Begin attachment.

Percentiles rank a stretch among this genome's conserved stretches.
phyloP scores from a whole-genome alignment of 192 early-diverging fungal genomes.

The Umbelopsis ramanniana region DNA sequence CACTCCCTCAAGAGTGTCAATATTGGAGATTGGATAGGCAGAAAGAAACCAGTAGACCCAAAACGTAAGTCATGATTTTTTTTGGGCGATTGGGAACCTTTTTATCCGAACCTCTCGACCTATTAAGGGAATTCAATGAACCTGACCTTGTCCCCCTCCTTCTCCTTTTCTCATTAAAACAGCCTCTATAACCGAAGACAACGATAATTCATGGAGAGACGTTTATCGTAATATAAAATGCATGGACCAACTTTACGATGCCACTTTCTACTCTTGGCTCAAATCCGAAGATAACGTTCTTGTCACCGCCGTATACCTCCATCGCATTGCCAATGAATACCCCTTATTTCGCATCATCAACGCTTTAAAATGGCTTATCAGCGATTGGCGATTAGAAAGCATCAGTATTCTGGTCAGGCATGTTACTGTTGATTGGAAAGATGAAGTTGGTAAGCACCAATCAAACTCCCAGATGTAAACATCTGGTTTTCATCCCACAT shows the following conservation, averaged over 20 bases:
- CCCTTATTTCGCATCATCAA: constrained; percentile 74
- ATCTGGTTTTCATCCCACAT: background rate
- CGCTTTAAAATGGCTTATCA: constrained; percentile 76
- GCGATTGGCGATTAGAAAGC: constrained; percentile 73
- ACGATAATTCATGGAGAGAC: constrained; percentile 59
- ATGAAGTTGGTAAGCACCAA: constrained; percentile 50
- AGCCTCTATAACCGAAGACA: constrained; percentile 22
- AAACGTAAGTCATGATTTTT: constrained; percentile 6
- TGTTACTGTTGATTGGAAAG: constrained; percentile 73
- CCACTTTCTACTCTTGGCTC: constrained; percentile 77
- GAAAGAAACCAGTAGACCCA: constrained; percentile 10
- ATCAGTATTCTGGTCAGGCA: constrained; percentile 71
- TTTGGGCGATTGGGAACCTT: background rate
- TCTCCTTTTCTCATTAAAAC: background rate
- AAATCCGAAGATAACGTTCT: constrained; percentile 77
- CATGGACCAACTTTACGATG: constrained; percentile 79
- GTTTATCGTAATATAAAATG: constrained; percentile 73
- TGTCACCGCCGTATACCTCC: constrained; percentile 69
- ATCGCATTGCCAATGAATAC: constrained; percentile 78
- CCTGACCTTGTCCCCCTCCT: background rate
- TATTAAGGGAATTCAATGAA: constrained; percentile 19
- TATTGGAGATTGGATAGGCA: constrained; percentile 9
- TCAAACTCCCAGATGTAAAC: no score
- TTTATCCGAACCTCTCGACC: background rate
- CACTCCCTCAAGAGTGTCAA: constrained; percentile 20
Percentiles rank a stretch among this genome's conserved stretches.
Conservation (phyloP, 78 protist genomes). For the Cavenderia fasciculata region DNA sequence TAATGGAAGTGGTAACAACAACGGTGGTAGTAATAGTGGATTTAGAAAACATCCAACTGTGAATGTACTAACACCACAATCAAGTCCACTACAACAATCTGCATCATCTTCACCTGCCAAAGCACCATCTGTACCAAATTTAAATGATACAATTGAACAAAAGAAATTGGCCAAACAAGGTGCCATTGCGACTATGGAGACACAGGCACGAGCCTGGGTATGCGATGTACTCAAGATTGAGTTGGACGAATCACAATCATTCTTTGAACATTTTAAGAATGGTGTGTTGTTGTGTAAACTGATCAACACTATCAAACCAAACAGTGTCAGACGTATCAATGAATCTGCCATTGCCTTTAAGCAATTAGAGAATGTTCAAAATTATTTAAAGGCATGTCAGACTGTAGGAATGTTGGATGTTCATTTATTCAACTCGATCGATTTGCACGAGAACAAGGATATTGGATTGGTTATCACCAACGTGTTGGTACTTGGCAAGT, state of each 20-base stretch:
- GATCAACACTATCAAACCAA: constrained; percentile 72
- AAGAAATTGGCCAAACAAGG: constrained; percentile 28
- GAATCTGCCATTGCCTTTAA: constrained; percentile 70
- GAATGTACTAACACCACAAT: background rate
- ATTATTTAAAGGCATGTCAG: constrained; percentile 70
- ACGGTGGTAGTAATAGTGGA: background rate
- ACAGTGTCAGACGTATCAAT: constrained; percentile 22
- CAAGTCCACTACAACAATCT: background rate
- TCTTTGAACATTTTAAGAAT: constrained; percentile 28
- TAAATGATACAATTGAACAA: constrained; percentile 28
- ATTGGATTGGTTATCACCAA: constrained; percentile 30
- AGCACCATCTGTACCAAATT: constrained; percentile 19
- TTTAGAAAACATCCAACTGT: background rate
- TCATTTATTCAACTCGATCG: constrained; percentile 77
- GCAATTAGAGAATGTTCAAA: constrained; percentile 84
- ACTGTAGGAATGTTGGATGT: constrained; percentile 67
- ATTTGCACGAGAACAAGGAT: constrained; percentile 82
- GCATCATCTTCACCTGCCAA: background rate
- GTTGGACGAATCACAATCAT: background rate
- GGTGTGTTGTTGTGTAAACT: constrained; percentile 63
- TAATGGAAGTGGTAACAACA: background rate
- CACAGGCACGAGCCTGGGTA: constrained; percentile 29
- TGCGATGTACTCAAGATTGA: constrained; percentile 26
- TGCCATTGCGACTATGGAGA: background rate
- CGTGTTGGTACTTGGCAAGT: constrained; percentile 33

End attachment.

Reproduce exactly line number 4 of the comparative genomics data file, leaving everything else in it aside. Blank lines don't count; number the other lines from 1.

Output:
- CCCTTATTTCGCATCATCAA: constrained; percentile 74